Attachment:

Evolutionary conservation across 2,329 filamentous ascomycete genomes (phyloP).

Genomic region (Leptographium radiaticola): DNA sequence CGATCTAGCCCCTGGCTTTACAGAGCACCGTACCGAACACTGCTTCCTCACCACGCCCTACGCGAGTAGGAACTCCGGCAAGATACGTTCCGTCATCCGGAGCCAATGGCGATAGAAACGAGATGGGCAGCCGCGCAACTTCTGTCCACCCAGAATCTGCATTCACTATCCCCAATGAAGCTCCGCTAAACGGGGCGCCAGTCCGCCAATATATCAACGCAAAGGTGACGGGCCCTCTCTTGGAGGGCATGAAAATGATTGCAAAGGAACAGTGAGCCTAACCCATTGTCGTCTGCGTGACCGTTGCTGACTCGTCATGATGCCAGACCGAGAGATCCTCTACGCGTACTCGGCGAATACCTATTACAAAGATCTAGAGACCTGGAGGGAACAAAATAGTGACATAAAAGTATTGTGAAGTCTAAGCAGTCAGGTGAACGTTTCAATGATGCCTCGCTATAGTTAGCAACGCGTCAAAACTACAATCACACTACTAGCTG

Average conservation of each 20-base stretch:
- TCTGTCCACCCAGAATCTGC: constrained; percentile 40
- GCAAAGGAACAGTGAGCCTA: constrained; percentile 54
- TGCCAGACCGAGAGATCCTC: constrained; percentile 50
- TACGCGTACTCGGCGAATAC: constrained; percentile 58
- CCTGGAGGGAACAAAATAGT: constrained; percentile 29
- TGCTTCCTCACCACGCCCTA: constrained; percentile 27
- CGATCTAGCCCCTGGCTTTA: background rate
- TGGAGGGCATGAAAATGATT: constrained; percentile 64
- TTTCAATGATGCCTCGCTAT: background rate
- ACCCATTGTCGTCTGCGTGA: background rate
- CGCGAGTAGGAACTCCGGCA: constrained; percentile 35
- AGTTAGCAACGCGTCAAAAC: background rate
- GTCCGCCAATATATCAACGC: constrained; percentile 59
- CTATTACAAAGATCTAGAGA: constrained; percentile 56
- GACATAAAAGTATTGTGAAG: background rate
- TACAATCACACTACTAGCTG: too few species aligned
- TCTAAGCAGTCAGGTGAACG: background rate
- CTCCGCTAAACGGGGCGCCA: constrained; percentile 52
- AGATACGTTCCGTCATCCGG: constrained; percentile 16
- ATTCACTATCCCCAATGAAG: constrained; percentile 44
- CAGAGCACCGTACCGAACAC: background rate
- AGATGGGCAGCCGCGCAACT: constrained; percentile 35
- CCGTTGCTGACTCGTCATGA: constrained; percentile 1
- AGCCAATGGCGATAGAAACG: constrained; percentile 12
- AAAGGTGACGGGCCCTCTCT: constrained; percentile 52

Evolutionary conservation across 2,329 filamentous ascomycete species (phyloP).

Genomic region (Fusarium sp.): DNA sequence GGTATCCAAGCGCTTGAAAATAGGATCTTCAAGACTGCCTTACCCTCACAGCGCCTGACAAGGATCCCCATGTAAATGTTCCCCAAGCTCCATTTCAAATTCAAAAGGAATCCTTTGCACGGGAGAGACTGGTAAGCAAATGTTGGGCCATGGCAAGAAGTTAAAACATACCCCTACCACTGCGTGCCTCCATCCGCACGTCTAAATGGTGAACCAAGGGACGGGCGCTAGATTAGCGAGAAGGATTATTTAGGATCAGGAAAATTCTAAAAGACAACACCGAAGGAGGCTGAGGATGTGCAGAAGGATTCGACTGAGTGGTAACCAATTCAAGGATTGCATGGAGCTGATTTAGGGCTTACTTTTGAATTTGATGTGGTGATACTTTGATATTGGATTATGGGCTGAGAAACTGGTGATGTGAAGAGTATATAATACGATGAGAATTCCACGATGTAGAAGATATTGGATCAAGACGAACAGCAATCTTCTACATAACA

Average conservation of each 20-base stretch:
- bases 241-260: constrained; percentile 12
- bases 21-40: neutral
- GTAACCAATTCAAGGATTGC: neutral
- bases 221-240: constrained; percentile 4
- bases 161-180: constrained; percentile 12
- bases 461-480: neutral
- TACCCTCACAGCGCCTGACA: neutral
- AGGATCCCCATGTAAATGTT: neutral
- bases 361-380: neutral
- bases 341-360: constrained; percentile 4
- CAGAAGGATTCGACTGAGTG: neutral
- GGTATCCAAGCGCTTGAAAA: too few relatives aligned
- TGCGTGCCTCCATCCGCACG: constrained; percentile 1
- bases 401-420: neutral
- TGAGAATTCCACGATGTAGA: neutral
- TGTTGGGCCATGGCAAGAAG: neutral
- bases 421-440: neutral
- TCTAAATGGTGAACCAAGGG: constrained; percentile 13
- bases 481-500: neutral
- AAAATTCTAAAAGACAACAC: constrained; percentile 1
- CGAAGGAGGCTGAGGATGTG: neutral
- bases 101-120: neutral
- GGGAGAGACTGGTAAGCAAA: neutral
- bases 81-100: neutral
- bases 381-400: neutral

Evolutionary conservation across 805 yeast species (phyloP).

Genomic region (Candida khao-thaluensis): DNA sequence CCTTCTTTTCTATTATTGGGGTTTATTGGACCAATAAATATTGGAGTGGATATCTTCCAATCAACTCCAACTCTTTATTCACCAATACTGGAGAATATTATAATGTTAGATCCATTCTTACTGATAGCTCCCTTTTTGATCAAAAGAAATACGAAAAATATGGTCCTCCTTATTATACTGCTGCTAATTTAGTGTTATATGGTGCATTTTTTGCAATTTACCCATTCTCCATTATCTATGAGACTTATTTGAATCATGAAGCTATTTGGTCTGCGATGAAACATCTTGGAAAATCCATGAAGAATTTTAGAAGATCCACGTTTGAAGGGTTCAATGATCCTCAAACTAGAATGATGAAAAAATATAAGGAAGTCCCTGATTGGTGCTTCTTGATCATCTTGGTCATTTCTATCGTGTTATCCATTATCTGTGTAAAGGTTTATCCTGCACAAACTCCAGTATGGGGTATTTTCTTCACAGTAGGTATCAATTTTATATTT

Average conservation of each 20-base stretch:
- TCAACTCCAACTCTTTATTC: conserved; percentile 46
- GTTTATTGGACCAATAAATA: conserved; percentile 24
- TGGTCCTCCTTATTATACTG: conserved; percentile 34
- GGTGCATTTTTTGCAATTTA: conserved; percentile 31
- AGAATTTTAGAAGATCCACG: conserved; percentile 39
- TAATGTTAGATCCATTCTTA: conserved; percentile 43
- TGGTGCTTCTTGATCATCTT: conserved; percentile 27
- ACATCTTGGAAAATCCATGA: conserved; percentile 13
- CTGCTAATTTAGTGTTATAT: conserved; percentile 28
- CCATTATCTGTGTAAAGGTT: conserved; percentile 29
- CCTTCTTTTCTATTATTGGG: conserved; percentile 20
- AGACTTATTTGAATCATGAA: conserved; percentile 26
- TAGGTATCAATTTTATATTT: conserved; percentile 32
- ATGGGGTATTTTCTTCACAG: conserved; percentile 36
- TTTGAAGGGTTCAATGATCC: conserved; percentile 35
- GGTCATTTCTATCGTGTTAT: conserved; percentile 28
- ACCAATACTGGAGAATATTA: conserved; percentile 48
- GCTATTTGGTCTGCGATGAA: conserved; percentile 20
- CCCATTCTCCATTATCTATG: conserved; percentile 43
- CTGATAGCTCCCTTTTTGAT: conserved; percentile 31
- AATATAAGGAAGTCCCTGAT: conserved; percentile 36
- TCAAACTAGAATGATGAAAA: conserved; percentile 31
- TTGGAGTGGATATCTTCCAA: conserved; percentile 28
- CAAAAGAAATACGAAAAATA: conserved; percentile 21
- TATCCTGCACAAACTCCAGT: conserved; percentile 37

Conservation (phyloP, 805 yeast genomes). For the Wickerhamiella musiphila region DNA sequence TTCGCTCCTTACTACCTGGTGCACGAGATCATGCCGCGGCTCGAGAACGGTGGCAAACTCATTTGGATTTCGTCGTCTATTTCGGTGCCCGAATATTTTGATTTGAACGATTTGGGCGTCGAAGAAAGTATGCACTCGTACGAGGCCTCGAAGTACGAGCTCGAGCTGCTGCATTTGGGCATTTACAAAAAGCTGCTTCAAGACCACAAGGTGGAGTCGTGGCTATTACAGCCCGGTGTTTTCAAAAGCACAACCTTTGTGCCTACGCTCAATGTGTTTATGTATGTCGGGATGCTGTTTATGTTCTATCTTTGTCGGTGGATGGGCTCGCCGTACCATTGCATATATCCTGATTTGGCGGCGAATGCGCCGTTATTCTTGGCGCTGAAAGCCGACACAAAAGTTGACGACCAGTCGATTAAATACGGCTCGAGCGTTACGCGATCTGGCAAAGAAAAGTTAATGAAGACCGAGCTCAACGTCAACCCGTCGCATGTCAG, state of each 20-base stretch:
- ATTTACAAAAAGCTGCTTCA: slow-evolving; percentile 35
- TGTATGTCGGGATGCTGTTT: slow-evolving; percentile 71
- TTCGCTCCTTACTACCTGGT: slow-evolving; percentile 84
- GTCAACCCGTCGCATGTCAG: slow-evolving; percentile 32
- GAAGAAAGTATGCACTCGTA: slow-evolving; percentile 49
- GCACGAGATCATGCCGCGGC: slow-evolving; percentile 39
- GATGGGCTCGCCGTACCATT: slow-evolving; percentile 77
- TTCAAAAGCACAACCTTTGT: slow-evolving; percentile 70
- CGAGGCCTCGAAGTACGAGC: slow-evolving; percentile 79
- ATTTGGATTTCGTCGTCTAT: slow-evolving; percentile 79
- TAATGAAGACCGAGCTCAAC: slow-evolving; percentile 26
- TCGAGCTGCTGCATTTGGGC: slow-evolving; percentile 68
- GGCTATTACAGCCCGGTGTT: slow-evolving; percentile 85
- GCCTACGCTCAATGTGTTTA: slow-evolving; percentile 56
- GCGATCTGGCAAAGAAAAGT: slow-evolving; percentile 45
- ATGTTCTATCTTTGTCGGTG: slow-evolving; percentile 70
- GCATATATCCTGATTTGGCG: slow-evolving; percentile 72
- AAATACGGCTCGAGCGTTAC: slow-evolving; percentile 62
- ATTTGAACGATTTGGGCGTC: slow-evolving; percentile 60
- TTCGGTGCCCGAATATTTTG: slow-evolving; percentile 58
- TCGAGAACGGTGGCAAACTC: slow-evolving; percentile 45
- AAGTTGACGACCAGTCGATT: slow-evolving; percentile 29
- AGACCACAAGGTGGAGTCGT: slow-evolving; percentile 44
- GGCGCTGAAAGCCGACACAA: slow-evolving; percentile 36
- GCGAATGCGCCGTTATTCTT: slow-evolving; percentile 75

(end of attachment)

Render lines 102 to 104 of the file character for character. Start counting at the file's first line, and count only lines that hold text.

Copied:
- GCATATATCCTGATTTGGCG: slow-evolving; percentile 72
- AAATACGGCTCGAGCGTTAC: slow-evolving; percentile 62
- ATTTGAACGATTTGGGCGTC: slow-evolving; percentile 60